Many experts believe that hydrogen has great potential as a clean energy resource that can help countries achieve carbon-free goals. Green hydrogen, which is obtained from water by electrolysis on renewable energy sources, can be used to decarbonize a wide range of industries that are difficult to reduce, including petrochemical, cement and steel, which often require high temperatures and combustion that cannot be achieved. with standard wind and solar energy. Hydrogen can also be used in mobile applications and as a carrier of energy storage, among other things, so the future looks very bright for this future energy sector.
“Looking at this big growing market; the projects we see are emerging so quickly; transport and pipeline tasks facing us – infrastructure; and the industrial sector is just beginning to develop, it looks like we’re all climbing the Himalayas and just out of base camp, but we’re very motivated to move on, “said Dr. Hans Dieter Hermes, vice president of Clean Watergen of Worley, as a guest POWER podcast.
Hermes is “very excited” about the hydrogen market. Worley, an engineering company headquartered in Australia with a global team of around 48,000 consultants, engineers, builders and scientists according to the data, is currently implementing more than 120 hydrogen projects worldwide, he said. Although from a historical point of view this figure may seem large, the growth of hydrogen projects needed to decarbonize even some of the above sectors is staggering.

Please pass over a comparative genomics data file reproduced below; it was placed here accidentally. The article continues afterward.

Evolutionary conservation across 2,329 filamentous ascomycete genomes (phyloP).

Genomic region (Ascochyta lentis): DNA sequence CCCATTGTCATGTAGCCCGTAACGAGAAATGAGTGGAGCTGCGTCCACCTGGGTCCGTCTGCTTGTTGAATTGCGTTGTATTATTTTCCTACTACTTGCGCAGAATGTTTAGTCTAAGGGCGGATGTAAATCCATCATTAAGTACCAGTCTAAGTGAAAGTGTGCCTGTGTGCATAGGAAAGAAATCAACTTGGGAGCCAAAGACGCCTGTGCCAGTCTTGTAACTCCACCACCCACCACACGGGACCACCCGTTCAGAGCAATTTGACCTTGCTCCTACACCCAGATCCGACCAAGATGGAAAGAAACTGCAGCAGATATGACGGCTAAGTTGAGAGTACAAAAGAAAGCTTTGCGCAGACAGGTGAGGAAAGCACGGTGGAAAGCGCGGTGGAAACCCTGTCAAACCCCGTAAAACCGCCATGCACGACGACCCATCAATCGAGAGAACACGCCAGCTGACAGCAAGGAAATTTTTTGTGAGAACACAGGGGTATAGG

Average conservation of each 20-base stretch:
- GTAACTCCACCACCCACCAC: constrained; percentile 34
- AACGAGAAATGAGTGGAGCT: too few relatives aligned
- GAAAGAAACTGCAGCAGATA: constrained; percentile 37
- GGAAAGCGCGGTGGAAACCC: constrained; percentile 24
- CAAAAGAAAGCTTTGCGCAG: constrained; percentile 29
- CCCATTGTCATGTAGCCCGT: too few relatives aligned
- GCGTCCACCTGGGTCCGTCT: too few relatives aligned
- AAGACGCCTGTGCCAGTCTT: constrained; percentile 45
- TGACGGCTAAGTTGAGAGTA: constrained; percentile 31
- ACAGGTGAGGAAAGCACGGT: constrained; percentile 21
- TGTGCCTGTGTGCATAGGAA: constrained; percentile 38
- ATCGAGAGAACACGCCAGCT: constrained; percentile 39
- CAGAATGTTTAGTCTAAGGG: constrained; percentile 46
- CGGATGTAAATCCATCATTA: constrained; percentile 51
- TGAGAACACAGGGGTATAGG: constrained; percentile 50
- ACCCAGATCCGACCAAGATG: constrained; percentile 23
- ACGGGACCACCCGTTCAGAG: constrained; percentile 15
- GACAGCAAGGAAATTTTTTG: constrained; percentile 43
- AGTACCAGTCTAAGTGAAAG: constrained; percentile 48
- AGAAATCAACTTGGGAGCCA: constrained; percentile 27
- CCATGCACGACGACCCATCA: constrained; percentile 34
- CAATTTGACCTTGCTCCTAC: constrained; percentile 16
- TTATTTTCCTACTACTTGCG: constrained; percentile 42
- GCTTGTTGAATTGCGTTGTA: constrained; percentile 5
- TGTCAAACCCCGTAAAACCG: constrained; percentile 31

For example, Hermes, based in Berlin, said that if Germany’s heavy truck fleet ran on hydrogen instead of fossil fuels, the country would need to increase today’s hydrogen production by 100 times. “And I” I’m not talking about buses, I’m not talking about trains, I’m not even talking about the fertilizer industry, the chemical industry or steel, or home heating, just a truck park, “he said. As another example, Hermes cited household heating “In order to provide all German households with hydrogen fuel for heating, the existing production needs to be increased 830 times.” This gives us an idea of the scale of the task before us, “he said.
While many companies are investing in hydrogen technology, high production costs are now creating a barrier to widespread use. Today, most hydrogen is derived from natural gas, which is usually considered gray hydrogen or blue hydrogen when carbon capture technology is used. To reduce the cost of producing green hydrogen, the facility will need affordable and abundant renewable energy, and perhaps more importantly, further advance and expand electrolyzer technology.
However, Hermes expects this to happen fairly quickly, based on cost curves observed in other emerging energy sectors. In particular, he cited the marine wind industry as an example. He said that 10-20 years ago each offshore fund was a pilot project and the costs were very high. Currently, the industry is very stable and costs have fallen sharply. “I expect the same will happen with the hydrogen sector. We are already seeing a very sharp reduction in costs, ”he said. Cost reductions to date have been due to the integration of lessons learned from previous projects, as well as due to new developments caused by growing market demand.